Technologizer has a great retrospective on one of the most powerful information creation machines ever built – the IBM Selectric. The result of “seven years of research,” the Selectric typewriter entered the national consciousness in 1961 and died only when its creator, IBM, began to create its electronic replacement.
In the end, this typewriter changed the way we thought of publishing and information sharing and redefined penmanship as a lost art. It cost about $3,000 in today’s dollars and feature a replaceable type ball that improved typing speeds immensely.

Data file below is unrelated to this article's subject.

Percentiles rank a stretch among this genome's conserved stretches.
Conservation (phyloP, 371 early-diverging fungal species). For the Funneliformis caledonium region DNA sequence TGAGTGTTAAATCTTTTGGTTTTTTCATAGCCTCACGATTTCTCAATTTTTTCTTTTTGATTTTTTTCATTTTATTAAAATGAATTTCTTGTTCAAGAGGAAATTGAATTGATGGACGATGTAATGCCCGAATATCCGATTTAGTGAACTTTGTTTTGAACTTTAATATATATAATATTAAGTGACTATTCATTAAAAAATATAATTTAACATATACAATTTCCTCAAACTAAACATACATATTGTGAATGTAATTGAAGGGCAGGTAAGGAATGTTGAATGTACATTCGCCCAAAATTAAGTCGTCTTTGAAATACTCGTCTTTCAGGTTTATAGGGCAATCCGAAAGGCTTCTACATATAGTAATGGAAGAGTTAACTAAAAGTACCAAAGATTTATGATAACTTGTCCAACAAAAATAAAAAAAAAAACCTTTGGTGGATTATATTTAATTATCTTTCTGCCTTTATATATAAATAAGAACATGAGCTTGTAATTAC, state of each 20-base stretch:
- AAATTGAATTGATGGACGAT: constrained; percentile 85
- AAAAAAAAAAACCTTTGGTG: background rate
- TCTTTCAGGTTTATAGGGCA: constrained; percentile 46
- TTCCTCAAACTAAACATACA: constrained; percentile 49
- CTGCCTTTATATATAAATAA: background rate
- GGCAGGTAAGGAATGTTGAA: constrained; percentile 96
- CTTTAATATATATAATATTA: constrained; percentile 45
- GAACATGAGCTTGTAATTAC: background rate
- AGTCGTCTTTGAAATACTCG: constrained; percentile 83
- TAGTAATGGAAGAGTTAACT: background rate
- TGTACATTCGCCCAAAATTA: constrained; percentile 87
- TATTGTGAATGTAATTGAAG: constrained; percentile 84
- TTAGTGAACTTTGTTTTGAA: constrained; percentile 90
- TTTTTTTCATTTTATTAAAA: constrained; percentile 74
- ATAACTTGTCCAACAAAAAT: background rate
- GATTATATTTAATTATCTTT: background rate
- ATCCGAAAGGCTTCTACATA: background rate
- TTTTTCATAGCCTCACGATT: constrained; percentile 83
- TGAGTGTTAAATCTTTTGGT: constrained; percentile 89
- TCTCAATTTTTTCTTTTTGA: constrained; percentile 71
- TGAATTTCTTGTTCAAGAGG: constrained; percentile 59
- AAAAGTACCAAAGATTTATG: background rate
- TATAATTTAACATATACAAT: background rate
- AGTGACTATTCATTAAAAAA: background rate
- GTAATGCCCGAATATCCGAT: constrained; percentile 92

Unlike other typewriters, which struck the paper with hammers, it used golf ball-like type heads embossed with a full set of alphanumeric characters. The ball zipped along in close proximity to the paper, tilting and rotating as necessary to lay down characters on the page almost instantly–and allowing accomplished typists to reach 90 words per minute, vs. fifty with a conventional electric typewriter.
The coolest thing? IBM also built the Selectric Composer that used a wild, manual justification system to create camera-ready type on a machine that, at the time, cost the equivalent of $30,000 in US dollars. A real, electronic Selectric word processer cost $150,000.
Check out the whole article here.